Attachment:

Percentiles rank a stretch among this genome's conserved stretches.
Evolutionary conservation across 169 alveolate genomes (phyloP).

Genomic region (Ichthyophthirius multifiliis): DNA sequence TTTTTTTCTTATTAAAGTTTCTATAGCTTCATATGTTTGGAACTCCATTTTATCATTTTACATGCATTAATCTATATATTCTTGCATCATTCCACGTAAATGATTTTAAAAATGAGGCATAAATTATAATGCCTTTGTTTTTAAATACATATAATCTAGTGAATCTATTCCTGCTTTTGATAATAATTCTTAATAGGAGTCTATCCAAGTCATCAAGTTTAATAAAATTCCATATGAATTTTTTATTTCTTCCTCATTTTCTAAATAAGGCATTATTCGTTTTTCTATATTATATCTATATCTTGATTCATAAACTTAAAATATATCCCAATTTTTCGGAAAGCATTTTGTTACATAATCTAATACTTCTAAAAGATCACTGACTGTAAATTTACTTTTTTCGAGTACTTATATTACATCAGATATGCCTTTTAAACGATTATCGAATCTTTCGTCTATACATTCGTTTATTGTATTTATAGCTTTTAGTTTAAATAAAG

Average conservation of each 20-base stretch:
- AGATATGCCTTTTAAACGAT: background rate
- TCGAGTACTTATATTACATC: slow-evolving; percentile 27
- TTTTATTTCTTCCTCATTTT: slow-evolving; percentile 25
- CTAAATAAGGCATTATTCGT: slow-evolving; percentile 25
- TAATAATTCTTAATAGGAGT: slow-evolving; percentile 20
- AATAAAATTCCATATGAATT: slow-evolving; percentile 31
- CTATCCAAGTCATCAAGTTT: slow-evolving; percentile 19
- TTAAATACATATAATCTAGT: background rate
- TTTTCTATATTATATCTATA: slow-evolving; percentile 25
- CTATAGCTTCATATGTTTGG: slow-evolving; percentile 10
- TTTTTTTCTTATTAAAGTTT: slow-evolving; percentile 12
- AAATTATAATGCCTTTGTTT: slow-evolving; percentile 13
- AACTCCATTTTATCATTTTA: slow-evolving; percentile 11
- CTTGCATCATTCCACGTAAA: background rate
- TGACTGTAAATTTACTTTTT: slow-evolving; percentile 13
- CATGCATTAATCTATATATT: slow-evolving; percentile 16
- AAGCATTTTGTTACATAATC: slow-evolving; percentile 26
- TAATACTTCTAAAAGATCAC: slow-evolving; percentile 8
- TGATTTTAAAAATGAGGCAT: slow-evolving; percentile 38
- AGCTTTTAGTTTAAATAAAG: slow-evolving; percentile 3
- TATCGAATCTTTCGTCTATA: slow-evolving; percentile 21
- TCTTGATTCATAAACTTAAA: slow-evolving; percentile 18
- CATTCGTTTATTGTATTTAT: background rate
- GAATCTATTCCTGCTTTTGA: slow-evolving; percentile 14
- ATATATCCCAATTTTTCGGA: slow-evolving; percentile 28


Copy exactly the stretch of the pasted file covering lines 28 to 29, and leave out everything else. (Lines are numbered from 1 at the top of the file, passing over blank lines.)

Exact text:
- GAATCTATTCCTGCTTTTGA: slow-evolving; percentile 14
- ATATATCCCAATTTTTCGGA: slow-evolving; percentile 28